Little Diamond, my niece living and working in Beirut, has a pet peeve, which I remembered as I was writing a comment on an earlier piece.
“I HATE it when people write ‘discrete’ when they mean ‘discreet!” she exclaimed, inflamed.
OOOps. I don’t know if I do it of not. Now, I look it up every time so I won’t inflame Little Diamond.
Marked by, exercising, or showing prudence and wise self-restraint in speech and behavior; circumspect.
Free from ostentation or pretension; modest.
[Middle English, from Old French discret, from Medieval Latin discrētus, from Latin, past participle of discernere, to separate, discern.
Constituting a separate thing. See synonyms at distinct.
Consisting of unconnected distinct parts.
Mathematics. Defined for a finite or countable set of values; not continuous.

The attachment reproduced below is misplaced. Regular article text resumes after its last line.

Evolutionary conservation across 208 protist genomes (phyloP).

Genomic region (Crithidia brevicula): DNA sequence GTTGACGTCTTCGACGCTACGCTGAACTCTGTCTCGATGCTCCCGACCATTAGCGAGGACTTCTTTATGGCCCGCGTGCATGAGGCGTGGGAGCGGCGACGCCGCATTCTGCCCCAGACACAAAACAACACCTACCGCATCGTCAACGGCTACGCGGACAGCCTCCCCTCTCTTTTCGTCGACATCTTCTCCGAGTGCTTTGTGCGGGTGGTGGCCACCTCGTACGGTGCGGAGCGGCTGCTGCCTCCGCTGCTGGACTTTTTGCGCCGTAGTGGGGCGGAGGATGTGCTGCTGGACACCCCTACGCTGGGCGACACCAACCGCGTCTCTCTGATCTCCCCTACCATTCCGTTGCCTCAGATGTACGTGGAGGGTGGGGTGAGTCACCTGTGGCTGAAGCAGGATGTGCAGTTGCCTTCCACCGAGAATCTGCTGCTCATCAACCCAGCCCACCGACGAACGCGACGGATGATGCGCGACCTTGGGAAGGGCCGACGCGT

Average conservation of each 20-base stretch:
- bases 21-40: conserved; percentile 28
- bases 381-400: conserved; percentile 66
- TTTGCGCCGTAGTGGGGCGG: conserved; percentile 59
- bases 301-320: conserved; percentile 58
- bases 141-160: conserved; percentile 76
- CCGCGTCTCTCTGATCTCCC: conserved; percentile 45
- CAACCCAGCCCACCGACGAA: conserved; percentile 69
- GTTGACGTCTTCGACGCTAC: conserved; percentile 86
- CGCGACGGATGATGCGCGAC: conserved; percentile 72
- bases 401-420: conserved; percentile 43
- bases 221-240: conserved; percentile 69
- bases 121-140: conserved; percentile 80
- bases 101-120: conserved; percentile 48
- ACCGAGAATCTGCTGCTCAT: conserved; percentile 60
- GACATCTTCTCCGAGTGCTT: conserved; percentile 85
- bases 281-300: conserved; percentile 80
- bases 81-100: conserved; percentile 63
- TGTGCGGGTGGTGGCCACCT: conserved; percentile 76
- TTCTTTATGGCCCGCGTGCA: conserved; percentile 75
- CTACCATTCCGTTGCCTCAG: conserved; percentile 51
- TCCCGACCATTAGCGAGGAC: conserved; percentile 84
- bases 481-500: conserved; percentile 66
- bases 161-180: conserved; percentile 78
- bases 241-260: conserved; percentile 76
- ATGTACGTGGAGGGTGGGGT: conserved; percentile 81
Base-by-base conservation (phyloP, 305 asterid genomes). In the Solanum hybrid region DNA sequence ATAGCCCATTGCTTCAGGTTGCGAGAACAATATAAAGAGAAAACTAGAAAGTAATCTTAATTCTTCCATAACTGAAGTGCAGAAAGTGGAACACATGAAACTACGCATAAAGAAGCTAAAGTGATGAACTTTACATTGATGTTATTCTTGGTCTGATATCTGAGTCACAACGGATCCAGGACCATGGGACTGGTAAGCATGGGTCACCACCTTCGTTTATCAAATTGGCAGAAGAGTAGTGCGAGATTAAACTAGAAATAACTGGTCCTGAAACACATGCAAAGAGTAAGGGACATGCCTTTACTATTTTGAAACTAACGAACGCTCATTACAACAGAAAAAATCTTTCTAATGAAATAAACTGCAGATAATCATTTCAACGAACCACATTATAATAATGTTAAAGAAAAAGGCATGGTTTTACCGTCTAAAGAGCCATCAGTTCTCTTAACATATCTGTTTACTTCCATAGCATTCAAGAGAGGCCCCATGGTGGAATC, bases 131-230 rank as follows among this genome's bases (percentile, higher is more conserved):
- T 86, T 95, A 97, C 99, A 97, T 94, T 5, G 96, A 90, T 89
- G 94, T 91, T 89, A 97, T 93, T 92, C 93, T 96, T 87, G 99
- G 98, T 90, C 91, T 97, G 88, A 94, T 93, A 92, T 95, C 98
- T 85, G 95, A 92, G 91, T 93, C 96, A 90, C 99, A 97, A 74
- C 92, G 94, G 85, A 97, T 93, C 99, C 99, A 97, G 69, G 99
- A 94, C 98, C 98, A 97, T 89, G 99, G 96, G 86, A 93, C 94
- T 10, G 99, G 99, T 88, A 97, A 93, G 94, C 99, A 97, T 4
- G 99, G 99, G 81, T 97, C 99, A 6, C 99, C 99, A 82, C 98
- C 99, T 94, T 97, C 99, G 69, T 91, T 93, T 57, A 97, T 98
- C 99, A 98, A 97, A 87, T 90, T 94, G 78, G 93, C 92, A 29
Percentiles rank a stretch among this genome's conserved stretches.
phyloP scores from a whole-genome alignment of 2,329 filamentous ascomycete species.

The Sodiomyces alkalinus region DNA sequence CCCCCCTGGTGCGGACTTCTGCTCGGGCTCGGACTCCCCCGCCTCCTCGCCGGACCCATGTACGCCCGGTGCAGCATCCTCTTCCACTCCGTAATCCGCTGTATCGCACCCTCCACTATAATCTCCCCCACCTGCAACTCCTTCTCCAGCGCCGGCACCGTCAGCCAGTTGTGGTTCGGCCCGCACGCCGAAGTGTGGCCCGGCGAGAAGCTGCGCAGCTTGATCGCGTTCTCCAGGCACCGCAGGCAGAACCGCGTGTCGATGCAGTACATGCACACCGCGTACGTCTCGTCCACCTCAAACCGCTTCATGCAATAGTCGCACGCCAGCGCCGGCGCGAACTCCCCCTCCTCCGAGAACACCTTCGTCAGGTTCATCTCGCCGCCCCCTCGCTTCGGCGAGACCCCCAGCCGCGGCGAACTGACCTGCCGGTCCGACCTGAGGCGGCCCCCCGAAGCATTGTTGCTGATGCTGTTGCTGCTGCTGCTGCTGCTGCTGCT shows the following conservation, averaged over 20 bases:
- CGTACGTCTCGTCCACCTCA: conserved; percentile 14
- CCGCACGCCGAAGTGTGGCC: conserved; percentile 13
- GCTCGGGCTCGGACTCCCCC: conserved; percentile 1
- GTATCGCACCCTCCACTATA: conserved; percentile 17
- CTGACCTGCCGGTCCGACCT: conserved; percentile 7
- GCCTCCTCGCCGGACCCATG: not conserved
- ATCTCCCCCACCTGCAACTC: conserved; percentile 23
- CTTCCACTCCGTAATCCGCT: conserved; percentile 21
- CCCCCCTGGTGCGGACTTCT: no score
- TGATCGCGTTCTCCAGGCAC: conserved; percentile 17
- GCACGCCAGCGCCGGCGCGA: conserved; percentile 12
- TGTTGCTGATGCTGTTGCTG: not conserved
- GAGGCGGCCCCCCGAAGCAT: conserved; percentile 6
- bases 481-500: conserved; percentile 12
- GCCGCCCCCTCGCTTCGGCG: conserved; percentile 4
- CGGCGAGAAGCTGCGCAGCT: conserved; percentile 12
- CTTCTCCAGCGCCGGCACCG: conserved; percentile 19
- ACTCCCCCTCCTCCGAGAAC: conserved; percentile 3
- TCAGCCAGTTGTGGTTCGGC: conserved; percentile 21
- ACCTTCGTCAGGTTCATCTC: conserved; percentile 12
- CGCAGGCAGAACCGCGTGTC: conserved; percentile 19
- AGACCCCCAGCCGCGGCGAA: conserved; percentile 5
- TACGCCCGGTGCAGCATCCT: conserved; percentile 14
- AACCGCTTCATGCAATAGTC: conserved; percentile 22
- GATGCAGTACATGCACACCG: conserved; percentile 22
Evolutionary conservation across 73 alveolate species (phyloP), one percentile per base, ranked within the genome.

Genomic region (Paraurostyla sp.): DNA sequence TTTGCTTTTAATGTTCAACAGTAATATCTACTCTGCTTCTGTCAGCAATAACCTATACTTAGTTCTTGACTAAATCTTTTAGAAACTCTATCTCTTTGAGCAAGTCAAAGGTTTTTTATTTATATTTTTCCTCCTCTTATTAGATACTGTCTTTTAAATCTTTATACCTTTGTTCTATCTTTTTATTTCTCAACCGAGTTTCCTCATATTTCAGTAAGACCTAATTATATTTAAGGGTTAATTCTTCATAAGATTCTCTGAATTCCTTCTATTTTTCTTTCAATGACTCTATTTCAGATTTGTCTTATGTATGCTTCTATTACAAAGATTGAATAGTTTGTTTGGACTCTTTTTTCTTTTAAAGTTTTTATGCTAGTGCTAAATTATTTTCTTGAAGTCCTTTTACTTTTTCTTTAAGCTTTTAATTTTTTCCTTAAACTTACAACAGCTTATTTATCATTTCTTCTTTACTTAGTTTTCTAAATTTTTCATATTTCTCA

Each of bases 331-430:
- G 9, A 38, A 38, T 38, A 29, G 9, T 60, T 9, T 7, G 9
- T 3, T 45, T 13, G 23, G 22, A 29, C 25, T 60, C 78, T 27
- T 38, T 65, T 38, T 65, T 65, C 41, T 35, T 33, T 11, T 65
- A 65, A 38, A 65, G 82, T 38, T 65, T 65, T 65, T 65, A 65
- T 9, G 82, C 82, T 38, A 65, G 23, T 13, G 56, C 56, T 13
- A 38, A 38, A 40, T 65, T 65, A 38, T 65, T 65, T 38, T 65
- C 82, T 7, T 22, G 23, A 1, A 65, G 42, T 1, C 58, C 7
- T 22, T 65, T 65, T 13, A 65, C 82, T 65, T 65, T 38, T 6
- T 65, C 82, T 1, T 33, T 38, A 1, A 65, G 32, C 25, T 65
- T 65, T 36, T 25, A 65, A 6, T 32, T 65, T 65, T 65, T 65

[Middle English, from Old French, from Latin discrētus, past participle of discernere, to separate.
Here is where it get’s tricky:
The quality of being discreet; circumspection. See synonyms at prudence.
Ability or power to decide responsibly.
Freedom to act or judge on one’s own: All the decisions were left to our discretion.
The first is used to describe behavior. The second is used to describe the state of being separate. They have identical pronunciation, thank God. You can see they are from the same root.
The third is a type of behavior made by a person having the freedom to choose separately. I am guessing it is more related to discrete than to discreet, but usually when you behave with discretion, you behave discreetly.
Yeh, we are word-nerds.